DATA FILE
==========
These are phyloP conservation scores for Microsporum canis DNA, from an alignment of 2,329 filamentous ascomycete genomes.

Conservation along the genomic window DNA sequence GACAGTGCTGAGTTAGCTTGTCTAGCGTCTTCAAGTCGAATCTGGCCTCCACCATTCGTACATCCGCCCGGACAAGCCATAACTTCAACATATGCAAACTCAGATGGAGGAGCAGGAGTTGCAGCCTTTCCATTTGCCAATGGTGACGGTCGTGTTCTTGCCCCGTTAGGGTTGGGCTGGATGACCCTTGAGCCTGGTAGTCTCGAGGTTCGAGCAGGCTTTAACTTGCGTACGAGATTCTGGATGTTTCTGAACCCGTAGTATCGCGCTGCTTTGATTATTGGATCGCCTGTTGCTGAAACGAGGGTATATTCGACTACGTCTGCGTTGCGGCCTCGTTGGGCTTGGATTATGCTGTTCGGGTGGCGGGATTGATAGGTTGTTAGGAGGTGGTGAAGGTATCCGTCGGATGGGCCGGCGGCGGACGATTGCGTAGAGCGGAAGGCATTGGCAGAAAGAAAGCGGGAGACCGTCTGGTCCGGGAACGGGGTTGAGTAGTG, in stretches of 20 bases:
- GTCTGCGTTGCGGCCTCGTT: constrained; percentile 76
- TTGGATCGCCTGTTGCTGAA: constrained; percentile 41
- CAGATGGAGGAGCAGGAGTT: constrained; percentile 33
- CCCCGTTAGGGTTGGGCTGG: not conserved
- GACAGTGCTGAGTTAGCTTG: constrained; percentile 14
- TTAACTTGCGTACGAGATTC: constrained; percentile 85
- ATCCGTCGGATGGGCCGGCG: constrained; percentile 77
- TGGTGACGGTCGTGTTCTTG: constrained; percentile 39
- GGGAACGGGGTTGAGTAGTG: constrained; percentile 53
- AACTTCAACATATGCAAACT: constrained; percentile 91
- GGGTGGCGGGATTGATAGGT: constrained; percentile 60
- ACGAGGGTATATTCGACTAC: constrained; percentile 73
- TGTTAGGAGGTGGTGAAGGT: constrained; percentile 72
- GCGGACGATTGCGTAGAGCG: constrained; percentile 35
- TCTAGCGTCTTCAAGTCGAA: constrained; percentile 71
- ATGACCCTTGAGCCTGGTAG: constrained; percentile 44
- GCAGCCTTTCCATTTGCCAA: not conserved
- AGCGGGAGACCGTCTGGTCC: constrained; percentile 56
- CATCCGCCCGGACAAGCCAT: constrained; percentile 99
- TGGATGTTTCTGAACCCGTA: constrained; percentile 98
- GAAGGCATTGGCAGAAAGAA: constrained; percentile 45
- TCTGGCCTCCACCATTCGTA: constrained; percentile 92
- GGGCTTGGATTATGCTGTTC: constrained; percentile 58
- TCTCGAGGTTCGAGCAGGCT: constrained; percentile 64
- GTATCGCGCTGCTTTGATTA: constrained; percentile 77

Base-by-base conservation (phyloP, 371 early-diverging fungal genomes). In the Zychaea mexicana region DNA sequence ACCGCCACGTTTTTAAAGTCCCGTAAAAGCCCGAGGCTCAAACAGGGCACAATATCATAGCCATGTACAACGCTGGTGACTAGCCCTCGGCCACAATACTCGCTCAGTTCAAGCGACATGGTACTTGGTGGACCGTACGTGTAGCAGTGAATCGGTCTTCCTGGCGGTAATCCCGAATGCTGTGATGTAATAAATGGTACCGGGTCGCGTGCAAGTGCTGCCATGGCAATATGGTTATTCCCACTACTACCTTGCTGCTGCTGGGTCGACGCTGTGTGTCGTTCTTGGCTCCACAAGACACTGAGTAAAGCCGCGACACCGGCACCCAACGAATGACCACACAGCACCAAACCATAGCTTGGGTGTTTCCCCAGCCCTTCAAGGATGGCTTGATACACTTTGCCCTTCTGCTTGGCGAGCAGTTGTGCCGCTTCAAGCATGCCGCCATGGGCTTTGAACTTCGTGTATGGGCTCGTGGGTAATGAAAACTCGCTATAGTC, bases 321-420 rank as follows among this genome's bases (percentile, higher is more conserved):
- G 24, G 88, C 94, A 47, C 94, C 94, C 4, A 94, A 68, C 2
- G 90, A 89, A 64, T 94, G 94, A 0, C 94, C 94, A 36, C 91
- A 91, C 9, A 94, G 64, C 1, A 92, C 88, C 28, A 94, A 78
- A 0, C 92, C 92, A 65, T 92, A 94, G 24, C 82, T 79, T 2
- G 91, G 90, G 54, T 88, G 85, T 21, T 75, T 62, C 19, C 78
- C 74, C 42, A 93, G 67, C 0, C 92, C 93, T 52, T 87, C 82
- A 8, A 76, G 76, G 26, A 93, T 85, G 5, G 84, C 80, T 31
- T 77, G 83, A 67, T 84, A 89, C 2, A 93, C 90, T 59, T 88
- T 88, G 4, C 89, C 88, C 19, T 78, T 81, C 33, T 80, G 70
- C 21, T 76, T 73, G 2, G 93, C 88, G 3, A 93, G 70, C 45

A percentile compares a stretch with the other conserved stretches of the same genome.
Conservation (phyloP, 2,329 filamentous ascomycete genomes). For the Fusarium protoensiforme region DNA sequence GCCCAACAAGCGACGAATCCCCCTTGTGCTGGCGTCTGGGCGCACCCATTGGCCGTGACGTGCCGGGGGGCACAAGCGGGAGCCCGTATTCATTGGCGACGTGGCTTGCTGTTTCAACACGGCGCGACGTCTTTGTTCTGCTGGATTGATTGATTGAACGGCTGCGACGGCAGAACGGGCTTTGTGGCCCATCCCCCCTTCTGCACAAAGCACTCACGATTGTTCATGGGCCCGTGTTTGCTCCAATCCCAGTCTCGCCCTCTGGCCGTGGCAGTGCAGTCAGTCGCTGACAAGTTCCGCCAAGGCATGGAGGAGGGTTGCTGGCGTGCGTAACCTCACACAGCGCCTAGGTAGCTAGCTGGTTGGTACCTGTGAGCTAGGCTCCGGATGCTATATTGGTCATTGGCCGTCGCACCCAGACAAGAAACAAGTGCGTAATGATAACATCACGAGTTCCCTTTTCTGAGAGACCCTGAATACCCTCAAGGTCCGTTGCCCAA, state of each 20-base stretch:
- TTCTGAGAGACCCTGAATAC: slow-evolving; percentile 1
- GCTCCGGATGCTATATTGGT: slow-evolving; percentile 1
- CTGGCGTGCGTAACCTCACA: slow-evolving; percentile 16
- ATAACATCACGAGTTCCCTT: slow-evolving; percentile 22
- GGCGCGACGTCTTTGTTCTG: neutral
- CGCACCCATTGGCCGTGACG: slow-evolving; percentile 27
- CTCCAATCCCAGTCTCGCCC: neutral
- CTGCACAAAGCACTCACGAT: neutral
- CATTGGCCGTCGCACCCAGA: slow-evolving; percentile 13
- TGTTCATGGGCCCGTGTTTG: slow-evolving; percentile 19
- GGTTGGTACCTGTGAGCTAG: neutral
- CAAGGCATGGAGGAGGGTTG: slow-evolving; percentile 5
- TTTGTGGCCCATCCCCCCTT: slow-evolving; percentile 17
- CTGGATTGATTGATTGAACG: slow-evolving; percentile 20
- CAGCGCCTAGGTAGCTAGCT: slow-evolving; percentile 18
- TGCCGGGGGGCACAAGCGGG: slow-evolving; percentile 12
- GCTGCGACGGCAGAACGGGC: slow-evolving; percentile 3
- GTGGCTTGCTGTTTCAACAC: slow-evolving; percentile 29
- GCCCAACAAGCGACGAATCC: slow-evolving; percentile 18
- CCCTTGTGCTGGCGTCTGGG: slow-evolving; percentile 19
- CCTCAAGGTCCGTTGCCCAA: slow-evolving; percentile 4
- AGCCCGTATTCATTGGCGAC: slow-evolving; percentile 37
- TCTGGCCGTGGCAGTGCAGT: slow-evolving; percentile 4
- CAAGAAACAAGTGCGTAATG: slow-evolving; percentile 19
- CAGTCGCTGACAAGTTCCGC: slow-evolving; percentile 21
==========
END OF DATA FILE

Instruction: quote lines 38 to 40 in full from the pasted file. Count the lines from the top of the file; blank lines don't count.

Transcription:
- C 21, T 76, T 73, G 2, G 93, C 88, G 3, A 93, G 70, C 45

A percentile compares a stretch with the other conserved stretches of the same genome.
Conservation (phyloP, 2,329 filamentous ascomycete genomes). For the Fusarium protoensiforme region DNA sequence GCCCAACAAGCGACGAATCCCCCTTGTGCTGGCGTCTGGGCGCACCCATTGGCCGTGACGTGCCGGGGGGCACAAGCGGGAGCCCGTATTCATTGGCGACGTGGCTTGCTGTTTCAACACGGCGCGACGTCTTTGTTCTGCTGGATTGATTGATTGAACGGCTGCGACGGCAGAACGGGCTTTGTGGCCCATCCCCCCTTCTGCACAAAGCACTCACGATTGTTCATGGGCCCGTGTTTGCTCCAATCCCAGTCTCGCCCTCTGGCCGTGGCAGTGCAGTCAGTCGCTGACAAGTTCCGCCAAGGCATGGAGGAGGGTTGCTGGCGTGCGTAACCTCACACAGCGCCTAGGTAGCTAGCTGGTTGGTACCTGTGAGCTAGGCTCCGGATGCTATATTGGTCATTGGCCGTCGCACCCAGACAAGAAACAAGTGCGTAATGATAACATCACGAGTTCCCTTTTCTGAGAGACCCTGAATACCCTCAAGGTCCGTTGCCCAA, state of each 20-base stretch: